Baseball is a game of numbers -- as folks too numerous to count constantly point out.
But it’s true. Baseball reveres its numbers (Jackie Robinson’s 42 ). It retires them (11 alone by the Atlanta Braves). It stigmatizes them (the sub-200 batting average), acronym-izes ‘em (RBI, ERA, OBP, WAR) and even supersizes them whenever the score’s all tied up after 9 (extra innings!).
So why should baseball’s stadiums be left out of the fun? As SunTrust Park prepares to kick off its first-ever MLB season with the Braves’ home opener on Friday evening, check out our by-the-numbers comparison between it and its predecessor, Turner Field.
SunTrust Park: Approximately 41,000
Turner Field: 49,586
SunTrust Park: About 14,000 spaces
Turner Field: 8,500 “official” spaces (Of course, any real Braves fan parked in one of the unofficial spaces manned by neighborhood entrepreneurs at least once)
SunTrust Park: 37 months (eight months design, 29 months construction)
Turner Field: Short answer: More time. Longer answer: 7 months . . .plus about another three years before that. Turner Field began life as Centennial Olympic Stadium, centerpiece of the 1996 Summer Games. Groundbreaking was in July 1993 (the design process began even earlier) and the stadium officially opened in May 1996. After the Olympics and Paralympics, Turner Field was “reconfigured” from the original stadium from September 1996 to April 1997.
Related video: Time-lapse view as the Braves open the gates of SunTrust Park to fans for the first exhibition game
Scoreboard Dimensions (aka Double “Vision”)
SunTrust Park: BravesVision is 64 feet tall and 121 feet wide
Turner Field: Mitsubishi Diamond Vision was 71 feet four inches tall and 78 feet 8 inches wide.
Distance to Dead Center
SunTrust Park: 400 feet.
Turner Field: 400 feet.
(If you’re planning on catching one of the first ever SunTrust home run balls, the wall’s 8 feet 8 inches high in center field. It ranges from a low of six feet in left field to 16 feet in right field.)
Attendance at First Ever (Exhibition) Game
SunTrust Park: 21,392 for Braves vs. Yankees (boo!) on March 31, 2017. The good guys won, 8-5. (Note: The Braves treated this game as a “soft opening” of sorts, with attendance limited to season ticket holders).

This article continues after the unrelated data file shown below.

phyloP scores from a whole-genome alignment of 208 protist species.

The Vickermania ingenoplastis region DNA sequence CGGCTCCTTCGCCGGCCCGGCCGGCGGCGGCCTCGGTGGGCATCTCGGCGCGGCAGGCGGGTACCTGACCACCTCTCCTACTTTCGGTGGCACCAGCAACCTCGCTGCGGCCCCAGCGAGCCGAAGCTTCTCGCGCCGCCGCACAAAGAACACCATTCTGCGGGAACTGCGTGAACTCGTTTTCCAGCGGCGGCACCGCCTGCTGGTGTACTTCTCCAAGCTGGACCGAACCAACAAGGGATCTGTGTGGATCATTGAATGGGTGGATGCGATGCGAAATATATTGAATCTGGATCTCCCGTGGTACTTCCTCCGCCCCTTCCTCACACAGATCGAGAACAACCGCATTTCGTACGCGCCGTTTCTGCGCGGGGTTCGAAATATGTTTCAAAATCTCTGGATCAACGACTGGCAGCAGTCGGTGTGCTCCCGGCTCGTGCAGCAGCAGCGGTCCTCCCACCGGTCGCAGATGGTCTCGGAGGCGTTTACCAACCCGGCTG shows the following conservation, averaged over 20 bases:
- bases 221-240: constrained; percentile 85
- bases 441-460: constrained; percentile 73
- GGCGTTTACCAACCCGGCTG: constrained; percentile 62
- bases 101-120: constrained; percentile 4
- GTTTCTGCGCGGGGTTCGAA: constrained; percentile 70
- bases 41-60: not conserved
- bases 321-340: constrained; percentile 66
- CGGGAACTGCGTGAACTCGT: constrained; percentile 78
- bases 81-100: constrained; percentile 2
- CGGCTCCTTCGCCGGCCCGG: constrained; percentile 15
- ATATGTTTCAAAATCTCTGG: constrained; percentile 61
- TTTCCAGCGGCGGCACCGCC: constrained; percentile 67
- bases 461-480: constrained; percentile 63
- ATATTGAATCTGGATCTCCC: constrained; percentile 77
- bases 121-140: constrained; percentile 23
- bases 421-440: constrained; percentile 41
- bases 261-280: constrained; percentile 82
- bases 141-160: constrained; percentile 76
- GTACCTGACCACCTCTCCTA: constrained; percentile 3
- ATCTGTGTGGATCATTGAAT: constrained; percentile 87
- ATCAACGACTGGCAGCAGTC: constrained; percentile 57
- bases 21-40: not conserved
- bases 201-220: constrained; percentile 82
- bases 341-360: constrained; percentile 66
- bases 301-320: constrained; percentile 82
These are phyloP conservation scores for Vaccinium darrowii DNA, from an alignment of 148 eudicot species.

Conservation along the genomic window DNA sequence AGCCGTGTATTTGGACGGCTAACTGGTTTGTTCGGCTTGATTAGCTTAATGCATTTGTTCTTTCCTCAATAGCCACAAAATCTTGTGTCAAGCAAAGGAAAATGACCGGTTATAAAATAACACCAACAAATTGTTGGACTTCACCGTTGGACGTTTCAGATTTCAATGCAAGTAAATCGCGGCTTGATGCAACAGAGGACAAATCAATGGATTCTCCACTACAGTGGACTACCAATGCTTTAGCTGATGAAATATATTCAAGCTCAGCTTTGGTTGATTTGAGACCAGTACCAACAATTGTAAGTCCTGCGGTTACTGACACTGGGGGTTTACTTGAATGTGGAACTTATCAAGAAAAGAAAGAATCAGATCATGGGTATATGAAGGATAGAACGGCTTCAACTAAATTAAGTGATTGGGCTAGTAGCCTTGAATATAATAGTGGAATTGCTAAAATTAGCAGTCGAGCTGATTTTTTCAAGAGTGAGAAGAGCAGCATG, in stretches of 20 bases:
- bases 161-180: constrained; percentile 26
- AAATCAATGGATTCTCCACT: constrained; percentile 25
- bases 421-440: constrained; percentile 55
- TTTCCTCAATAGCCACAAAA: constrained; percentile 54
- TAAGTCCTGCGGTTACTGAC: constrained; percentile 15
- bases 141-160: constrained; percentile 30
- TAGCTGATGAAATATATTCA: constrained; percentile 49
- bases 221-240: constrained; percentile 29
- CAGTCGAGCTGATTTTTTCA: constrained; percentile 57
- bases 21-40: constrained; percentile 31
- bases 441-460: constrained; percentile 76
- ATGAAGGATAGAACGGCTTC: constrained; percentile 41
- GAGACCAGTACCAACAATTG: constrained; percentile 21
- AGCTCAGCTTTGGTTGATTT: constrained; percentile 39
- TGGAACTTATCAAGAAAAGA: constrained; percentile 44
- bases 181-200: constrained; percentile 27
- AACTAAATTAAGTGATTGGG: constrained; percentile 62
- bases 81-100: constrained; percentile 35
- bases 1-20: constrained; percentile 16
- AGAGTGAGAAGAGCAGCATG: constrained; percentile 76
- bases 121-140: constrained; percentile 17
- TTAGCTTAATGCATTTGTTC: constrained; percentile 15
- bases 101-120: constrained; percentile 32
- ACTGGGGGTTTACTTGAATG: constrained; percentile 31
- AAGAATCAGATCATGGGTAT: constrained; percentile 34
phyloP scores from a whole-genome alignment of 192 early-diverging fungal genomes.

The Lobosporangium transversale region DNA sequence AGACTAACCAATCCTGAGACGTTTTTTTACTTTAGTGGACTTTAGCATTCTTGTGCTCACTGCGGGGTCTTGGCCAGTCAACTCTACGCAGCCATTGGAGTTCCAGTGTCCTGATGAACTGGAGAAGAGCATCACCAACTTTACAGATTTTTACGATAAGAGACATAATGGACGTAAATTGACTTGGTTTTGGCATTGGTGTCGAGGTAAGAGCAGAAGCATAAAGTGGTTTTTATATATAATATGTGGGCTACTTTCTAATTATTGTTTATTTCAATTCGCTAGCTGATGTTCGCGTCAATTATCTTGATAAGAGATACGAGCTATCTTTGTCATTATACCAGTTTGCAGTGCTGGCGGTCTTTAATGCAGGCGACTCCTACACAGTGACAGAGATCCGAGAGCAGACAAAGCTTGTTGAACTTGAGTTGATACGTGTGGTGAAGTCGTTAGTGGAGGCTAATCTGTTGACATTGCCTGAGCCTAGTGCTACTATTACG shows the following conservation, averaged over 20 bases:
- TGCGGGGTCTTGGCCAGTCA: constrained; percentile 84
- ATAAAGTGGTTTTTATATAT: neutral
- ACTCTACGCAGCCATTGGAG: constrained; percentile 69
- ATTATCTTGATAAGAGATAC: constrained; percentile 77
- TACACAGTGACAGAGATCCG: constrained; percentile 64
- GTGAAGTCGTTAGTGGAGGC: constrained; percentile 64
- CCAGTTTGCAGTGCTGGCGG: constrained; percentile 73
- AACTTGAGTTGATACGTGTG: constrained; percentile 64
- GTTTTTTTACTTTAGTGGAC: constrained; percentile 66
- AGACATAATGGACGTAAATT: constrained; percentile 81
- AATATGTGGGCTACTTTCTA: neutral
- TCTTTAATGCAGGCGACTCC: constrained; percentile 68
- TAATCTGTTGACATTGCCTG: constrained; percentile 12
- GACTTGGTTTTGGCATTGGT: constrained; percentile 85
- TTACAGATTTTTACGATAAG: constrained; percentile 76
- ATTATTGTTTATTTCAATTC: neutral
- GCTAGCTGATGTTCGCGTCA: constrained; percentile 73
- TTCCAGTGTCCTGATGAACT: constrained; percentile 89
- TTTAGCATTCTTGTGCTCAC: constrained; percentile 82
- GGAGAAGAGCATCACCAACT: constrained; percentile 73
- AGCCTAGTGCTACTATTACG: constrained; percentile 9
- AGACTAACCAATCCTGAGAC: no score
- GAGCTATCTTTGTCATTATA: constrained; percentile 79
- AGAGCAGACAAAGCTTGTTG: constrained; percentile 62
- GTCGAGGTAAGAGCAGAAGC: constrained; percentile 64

Turner Field: 44,456 for Braves vs. Yankees (boo!) on March 29, 1997. The good guys won, 2-0.
That all-important SIR* stat (*stalls in restrooms)
SunTrust Park: 10 to 30 stalls per restroom
Turner Field: 2 to 10 stalls per restroom
The Braves’ crack PR staff tells us there are more stalls overall at the new ballpark compared to the old one. We’re just gonna take their word for it.
SunTrust Park: 4. Phil Niekro, Hank Aaron, Warren Spahn, Bobby Cox.
Turner Field: 4, plus 1 bust. Phil Niekro, Hank Aaron (Hammerin’ Hank also got a bust) , Ty Cobb, and Warren Spahn.
The Niekro and Spahn statues have made the trip from downtown to SunTrust, while the Aaron statue is brand new. Alas, the Cox statue wasn’t “thrown out of” Turner Field, in honor of the MLB record 161 times (including post-season) that umpires threw the Braves’ beloved Hall of Fame manager out of games. It’s new, too.
Number of Bats used in creating a one-of-a-kind, Object d’Ballpark Art:
SunTrust Park: 755. In honor of the real home run king’s (cough, cough!) career total, a sculpture made of 755 Hank Aaron Louisville Slugger baseball bats in the shape of the number 755 resides next to the Hank Aaron statue in Monument Garden.
Turner Field: 290. Beginning in 1997, a 42-foot high Coke bottle made of over 11,000 pieces of authentic Atlanta Braves baseball equipment was the eyepopping signature piece of Coca-Cola Sky Field. Sitting 435 feet from home plate and 80 feet above the field, besides the bats, it also included 6,680 baseballs 86 gloves and more. Every time a Brave hit a home run, fireworks shot out of the top of the bottle. The bottle was finally retired on July 2, 2009.
Sources: Atlanta Braves, AJC archives, staff research
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